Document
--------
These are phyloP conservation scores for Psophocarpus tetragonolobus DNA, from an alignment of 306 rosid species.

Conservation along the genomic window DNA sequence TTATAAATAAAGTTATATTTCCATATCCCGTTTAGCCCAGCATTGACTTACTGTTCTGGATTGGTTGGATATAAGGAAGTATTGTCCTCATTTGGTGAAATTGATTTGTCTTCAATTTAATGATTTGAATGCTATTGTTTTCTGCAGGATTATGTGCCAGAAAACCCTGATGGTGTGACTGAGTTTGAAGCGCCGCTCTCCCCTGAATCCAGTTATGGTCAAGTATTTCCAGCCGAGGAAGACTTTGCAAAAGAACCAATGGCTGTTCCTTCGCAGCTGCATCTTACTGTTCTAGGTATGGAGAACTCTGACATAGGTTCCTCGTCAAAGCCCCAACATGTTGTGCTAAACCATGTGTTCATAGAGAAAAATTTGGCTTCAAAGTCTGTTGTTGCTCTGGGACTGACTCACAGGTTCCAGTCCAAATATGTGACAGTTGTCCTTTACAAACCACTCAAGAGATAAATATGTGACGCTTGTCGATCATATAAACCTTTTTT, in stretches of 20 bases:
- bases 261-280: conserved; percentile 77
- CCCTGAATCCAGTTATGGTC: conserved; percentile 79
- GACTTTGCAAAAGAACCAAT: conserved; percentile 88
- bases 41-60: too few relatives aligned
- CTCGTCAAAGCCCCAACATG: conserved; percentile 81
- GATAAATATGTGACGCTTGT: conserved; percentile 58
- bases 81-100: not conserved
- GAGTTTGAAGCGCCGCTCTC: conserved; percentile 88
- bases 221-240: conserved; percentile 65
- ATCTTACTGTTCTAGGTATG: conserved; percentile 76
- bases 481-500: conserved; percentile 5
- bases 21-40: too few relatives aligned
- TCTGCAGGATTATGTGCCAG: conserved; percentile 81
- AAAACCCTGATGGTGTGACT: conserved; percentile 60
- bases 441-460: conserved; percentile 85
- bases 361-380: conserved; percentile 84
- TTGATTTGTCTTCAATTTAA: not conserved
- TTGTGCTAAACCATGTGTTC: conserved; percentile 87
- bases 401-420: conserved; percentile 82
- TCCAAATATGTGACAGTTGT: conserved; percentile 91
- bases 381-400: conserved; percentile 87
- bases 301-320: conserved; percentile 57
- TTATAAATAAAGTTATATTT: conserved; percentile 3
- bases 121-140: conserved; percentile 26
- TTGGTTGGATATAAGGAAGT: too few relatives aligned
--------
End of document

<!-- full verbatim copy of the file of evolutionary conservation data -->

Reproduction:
These are phyloP conservation scores for Psophocarpus tetragonolobus DNA, from an alignment of 306 rosid species.

Conservation along the genomic window DNA sequence TTATAAATAAAGTTATATTTCCATATCCCGTTTAGCCCAGCATTGACTTACTGTTCTGGATTGGTTGGATATAAGGAAGTATTGTCCTCATTTGGTGAAATTGATTTGTCTTCAATTTAATGATTTGAATGCTATTGTTTTCTGCAGGATTATGTGCCAGAAAACCCTGATGGTGTGACTGAGTTTGAAGCGCCGCTCTCCCCTGAATCCAGTTATGGTCAAGTATTTCCAGCCGAGGAAGACTTTGCAAAAGAACCAATGGCTGTTCCTTCGCAGCTGCATCTTACTGTTCTAGGTATGGAGAACTCTGACATAGGTTCCTCGTCAAAGCCCCAACATGTTGTGCTAAACCATGTGTTCATAGAGAAAAATTTGGCTTCAAAGTCTGTTGTTGCTCTGGGACTGACTCACAGGTTCCAGTCCAAATATGTGACAGTTGTCCTTTACAAACCACTCAAGAGATAAATATGTGACGCTTGTCGATCATATAAACCTTTTTT, in stretches of 20 bases:
- bases 261-280: conserved; percentile 77
- CCCTGAATCCAGTTATGGTC: conserved; percentile 79
- GACTTTGCAAAAGAACCAAT: conserved; percentile 88
- bases 41-60: too few relatives aligned
- CTCGTCAAAGCCCCAACATG: conserved; percentile 81
- GATAAATATGTGACGCTTGT: conserved; percentile 58
- bases 81-100: not conserved
- GAGTTTGAAGCGCCGCTCTC: conserved; percentile 88
- bases 221-240: conserved; percentile 65
- ATCTTACTGTTCTAGGTATG: conserved; percentile 76
- bases 481-500: conserved; percentile 5
- bases 21-40: too few relatives aligned
- TCTGCAGGATTATGTGCCAG: conserved; percentile 81
- AAAACCCTGATGGTGTGACT: conserved; percentile 60
- bases 441-460: conserved; percentile 85
- bases 361-380: conserved; percentile 84
- TTGATTTGTCTTCAATTTAA: not conserved
- TTGTGCTAAACCATGTGTTC: conserved; percentile 87
- bases 401-420: conserved; percentile 82
- TCCAAATATGTGACAGTTGT: conserved; percentile 91
- bases 381-400: conserved; percentile 87
- bases 301-320: conserved; percentile 57
- TTATAAATAAAGTTATATTT: conserved; percentile 3
- bases 121-140: conserved; percentile 26
- TTGGTTGGATATAAGGAAGT: too few relatives aligned